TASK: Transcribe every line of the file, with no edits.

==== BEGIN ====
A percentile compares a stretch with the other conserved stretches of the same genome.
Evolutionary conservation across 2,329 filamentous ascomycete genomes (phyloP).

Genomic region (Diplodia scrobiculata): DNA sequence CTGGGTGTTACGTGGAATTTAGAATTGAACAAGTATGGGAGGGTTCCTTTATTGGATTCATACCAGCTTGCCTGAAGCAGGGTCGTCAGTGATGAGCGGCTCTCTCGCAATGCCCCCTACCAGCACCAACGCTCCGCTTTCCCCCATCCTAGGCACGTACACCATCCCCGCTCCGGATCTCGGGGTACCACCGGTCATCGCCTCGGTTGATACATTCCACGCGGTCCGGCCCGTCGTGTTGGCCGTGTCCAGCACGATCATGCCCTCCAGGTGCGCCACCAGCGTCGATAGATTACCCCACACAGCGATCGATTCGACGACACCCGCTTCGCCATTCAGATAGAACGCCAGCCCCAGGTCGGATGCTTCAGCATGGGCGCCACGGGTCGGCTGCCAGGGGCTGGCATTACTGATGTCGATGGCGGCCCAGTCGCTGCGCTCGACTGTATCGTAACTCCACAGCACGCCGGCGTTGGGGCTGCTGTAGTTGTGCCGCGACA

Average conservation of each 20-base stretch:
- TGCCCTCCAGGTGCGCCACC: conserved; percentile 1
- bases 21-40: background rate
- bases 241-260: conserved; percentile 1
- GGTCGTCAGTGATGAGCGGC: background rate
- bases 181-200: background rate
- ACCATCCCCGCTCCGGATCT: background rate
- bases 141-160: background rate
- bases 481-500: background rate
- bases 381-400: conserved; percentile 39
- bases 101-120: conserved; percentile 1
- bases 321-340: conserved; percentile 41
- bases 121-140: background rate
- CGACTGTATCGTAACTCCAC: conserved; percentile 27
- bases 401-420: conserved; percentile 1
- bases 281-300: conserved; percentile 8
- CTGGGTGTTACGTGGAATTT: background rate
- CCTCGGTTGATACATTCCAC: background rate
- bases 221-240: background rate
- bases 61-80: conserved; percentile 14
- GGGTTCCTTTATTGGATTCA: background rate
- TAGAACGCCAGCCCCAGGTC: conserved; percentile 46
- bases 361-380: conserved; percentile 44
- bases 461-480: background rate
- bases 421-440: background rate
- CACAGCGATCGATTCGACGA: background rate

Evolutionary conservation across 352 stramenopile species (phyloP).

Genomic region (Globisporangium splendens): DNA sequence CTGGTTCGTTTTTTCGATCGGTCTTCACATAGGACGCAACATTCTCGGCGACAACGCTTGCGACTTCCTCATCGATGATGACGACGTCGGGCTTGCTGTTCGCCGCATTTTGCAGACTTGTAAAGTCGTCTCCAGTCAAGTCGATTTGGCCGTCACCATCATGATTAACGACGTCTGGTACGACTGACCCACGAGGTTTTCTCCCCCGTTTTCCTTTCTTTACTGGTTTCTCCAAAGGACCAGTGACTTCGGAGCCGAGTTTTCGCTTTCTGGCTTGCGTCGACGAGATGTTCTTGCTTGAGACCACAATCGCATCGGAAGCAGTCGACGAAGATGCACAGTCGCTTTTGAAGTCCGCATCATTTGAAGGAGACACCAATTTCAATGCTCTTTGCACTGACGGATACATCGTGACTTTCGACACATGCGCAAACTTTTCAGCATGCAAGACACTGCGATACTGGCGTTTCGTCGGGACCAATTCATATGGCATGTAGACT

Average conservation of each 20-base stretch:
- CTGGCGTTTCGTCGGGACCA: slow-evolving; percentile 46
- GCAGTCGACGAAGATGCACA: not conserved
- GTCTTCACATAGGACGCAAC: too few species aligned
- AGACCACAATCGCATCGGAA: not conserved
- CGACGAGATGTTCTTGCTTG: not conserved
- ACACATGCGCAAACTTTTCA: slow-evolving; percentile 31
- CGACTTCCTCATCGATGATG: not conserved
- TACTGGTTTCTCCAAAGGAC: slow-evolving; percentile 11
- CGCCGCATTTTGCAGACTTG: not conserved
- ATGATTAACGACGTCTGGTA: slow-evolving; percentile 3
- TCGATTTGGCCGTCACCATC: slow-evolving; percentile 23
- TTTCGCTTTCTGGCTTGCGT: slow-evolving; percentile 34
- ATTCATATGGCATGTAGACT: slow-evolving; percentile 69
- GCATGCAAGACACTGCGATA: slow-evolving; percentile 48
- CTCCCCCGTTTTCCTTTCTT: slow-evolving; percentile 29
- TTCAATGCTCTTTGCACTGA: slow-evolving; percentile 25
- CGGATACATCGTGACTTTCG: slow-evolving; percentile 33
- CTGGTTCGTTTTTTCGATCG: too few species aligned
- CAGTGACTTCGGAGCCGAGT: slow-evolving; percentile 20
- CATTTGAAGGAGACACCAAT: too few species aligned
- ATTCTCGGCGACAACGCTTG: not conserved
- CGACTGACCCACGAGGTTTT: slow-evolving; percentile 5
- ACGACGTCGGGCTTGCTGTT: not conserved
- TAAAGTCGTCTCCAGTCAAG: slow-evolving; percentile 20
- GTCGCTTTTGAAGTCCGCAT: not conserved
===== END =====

A percentile compares a stretch with the other conserved stretches of the same genome.
Evolutionary conservation across 2,329 filamentous ascomycete genomes (phyloP).

Genomic region (Diplodia scrobiculata): DNA sequence CTGGGTGTTACGTGGAATTTAGAATTGAACAAGTATGGGAGGGTTCCTTTATTGGATTCATACCAGCTTGCCTGAAGCAGGGTCGTCAGTGATGAGCGGCTCTCTCGCAATGCCCCCTACCAGCACCAACGCTCCGCTTTCCCCCATCCTAGGCACGTACACCATCCCCGCTCCGGATCTCGGGGTACCACCGGTCATCGCCTCGGTTGATACATTCCACGCGGTCCGGCCCGTCGTGTTGGCCGTGTCCAGCACGATCATGCCCTCCAGGTGCGCCACCAGCGTCGATAGATTACCCCACACAGCGATCGATTCGACGACACCCGCTTCGCCATTCAGATAGAACGCCAGCCCCAGGTCGGATGCTTCAGCATGGGCGCCACGGGTCGGCTGCCAGGGGCTGGCATTACTGATGTCGATGGCGGCCCAGTCGCTGCGCTCGACTGTATCGTAACTCCACAGCACGCCGGCGTTGGGGCTGCTGTAGTTGTGCCGCGACA

Average conservation of each 20-base stretch:
- TGCCCTCCAGGTGCGCCACC: conserved; percentile 1
- bases 21-40: background rate
- bases 241-260: conserved; percentile 1
- GGTCGTCAGTGATGAGCGGC: background rate
- bases 181-200: background rate
- ACCATCCCCGCTCCGGATCT: background rate
- bases 141-160: background rate
- bases 481-500: background rate
- bases 381-400: conserved; percentile 39
- bases 101-120: conserved; percentile 1
- bases 321-340: conserved; percentile 41
- bases 121-140: background rate
- CGACTGTATCGTAACTCCAC: conserved; percentile 27
- bases 401-420: conserved; percentile 1
- bases 281-300: conserved; percentile 8
- CTGGGTGTTACGTGGAATTT: background rate
- CCTCGGTTGATACATTCCAC: background rate
- bases 221-240: background rate
- bases 61-80: conserved; percentile 14
- GGGTTCCTTTATTGGATTCA: background rate
- TAGAACGCCAGCCCCAGGTC: conserved; percentile 46
- bases 361-380: conserved; percentile 44
- bases 461-480: background rate
- bases 421-440: background rate
- CACAGCGATCGATTCGACGA: background rate

Evolutionary conservation across 352 stramenopile species (phyloP).

Genomic region (Globisporangium splendens): DNA sequence CTGGTTCGTTTTTTCGATCGGTCTTCACATAGGACGCAACATTCTCGGCGACAACGCTTGCGACTTCCTCATCGATGATGACGACGTCGGGCTTGCTGTTCGCCGCATTTTGCAGACTTGTAAAGTCGTCTCCAGTCAAGTCGATTTGGCCGTCACCATCATGATTAACGACGTCTGGTACGACTGACCCACGAGGTTTTCTCCCCCGTTTTCCTTTCTTTACTGGTTTCTCCAAAGGACCAGTGACTTCGGAGCCGAGTTTTCGCTTTCTGGCTTGCGTCGACGAGATGTTCTTGCTTGAGACCACAATCGCATCGGAAGCAGTCGACGAAGATGCACAGTCGCTTTTGAAGTCCGCATCATTTGAAGGAGACACCAATTTCAATGCTCTTTGCACTGACGGATACATCGTGACTTTCGACACATGCGCAAACTTTTCAGCATGCAAGACACTGCGATACTGGCGTTTCGTCGGGACCAATTCATATGGCATGTAGACT

Average conservation of each 20-base stretch:
- CTGGCGTTTCGTCGGGACCA: slow-evolving; percentile 46
- GCAGTCGACGAAGATGCACA: not conserved
- GTCTTCACATAGGACGCAAC: too few species aligned
- AGACCACAATCGCATCGGAA: not conserved
- CGACGAGATGTTCTTGCTTG: not conserved
- ACACATGCGCAAACTTTTCA: slow-evolving; percentile 31
- CGACTTCCTCATCGATGATG: not conserved
- TACTGGTTTCTCCAAAGGAC: slow-evolving; percentile 11
- CGCCGCATTTTGCAGACTTG: not conserved
- ATGATTAACGACGTCTGGTA: slow-evolving; percentile 3
- TCGATTTGGCCGTCACCATC: slow-evolving; percentile 23
- TTTCGCTTTCTGGCTTGCGT: slow-evolving; percentile 34
- ATTCATATGGCATGTAGACT: slow-evolving; percentile 69
- GCATGCAAGACACTGCGATA: slow-evolving; percentile 48
- CTCCCCCGTTTTCCTTTCTT: slow-evolving; percentile 29
- TTCAATGCTCTTTGCACTGA: slow-evolving; percentile 25
- CGGATACATCGTGACTTTCG: slow-evolving; percentile 33
- CTGGTTCGTTTTTTCGATCG: too few species aligned
- CAGTGACTTCGGAGCCGAGT: slow-evolving; percentile 20
- CATTTGAAGGAGACACCAAT: too few species aligned
- ATTCTCGGCGACAACGCTTG: not conserved
- CGACTGACCCACGAGGTTTT: slow-evolving; percentile 5
- ACGACGTCGGGCTTGCTGTT: not conserved
- TAAAGTCGTCTCCAGTCAAG: slow-evolving; percentile 20
- GTCGCTTTTGAAGTCCGCAT: not conserved